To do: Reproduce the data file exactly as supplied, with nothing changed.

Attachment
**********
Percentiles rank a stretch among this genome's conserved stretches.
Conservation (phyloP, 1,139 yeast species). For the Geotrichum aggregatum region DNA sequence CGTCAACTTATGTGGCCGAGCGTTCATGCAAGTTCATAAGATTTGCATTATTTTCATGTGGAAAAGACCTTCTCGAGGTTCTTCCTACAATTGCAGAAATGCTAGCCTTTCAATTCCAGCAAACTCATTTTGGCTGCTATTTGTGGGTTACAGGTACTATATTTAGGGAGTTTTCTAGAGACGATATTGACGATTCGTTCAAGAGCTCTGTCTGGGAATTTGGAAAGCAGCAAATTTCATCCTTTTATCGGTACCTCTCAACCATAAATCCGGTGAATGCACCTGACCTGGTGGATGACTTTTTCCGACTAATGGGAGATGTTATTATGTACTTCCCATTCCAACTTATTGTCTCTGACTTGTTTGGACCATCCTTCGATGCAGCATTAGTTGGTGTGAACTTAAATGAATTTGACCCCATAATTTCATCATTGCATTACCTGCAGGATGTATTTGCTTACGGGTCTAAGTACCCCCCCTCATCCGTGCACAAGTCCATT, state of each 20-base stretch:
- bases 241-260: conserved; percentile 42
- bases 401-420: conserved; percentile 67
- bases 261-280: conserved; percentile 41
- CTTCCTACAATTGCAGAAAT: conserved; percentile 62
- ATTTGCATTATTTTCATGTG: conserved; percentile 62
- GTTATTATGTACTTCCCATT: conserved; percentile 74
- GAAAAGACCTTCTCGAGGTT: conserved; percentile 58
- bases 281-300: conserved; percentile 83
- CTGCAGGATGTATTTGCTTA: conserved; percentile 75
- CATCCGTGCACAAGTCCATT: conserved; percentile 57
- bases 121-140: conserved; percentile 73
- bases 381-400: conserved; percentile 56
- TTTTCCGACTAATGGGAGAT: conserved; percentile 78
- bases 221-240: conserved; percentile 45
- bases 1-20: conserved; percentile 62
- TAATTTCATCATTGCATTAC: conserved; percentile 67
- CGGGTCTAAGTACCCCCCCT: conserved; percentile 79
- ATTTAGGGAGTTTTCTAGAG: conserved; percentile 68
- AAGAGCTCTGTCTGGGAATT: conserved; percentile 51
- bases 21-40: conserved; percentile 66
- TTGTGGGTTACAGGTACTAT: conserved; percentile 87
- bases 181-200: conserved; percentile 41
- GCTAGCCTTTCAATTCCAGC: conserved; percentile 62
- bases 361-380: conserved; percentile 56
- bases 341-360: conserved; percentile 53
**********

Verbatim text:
Percentiles rank a stretch among this genome's conserved stretches.
Conservation (phyloP, 1,139 yeast species). For the Geotrichum aggregatum region DNA sequence CGTCAACTTATGTGGCCGAGCGTTCATGCAAGTTCATAAGATTTGCATTATTTTCATGTGGAAAAGACCTTCTCGAGGTTCTTCCTACAATTGCAGAAATGCTAGCCTTTCAATTCCAGCAAACTCATTTTGGCTGCTATTTGTGGGTTACAGGTACTATATTTAGGGAGTTTTCTAGAGACGATATTGACGATTCGTTCAAGAGCTCTGTCTGGGAATTTGGAAAGCAGCAAATTTCATCCTTTTATCGGTACCTCTCAACCATAAATCCGGTGAATGCACCTGACCTGGTGGATGACTTTTTCCGACTAATGGGAGATGTTATTATGTACTTCCCATTCCAACTTATTGTCTCTGACTTGTTTGGACCATCCTTCGATGCAGCATTAGTTGGTGTGAACTTAAATGAATTTGACCCCATAATTTCATCATTGCATTACCTGCAGGATGTATTTGCTTACGGGTCTAAGTACCCCCCCTCATCCGTGCACAAGTCCATT, state of each 20-base stretch:
- bases 241-260: conserved; percentile 42
- bases 401-420: conserved; percentile 67
- bases 261-280: conserved; percentile 41
- CTTCCTACAATTGCAGAAAT: conserved; percentile 62
- ATTTGCATTATTTTCATGTG: conserved; percentile 62
- GTTATTATGTACTTCCCATT: conserved; percentile 74
- GAAAAGACCTTCTCGAGGTT: conserved; percentile 58
- bases 281-300: conserved; percentile 83
- CTGCAGGATGTATTTGCTTA: conserved; percentile 75
- CATCCGTGCACAAGTCCATT: conserved; percentile 57
- bases 121-140: conserved; percentile 73
- bases 381-400: conserved; percentile 56
- TTTTCCGACTAATGGGAGAT: conserved; percentile 78
- bases 221-240: conserved; percentile 45
- bases 1-20: conserved; percentile 62
- TAATTTCATCATTGCATTAC: conserved; percentile 67
- CGGGTCTAAGTACCCCCCCT: conserved; percentile 79
- ATTTAGGGAGTTTTCTAGAG: conserved; percentile 68
- AAGAGCTCTGTCTGGGAATT: conserved; percentile 51
- bases 21-40: conserved; percentile 66
- TTGTGGGTTACAGGTACTAT: conserved; percentile 87
- bases 181-200: conserved; percentile 41
- GCTAGCCTTTCAATTCCAGC: conserved; percentile 62
- bases 361-380: conserved; percentile 56
- bases 341-360: conserved; percentile 53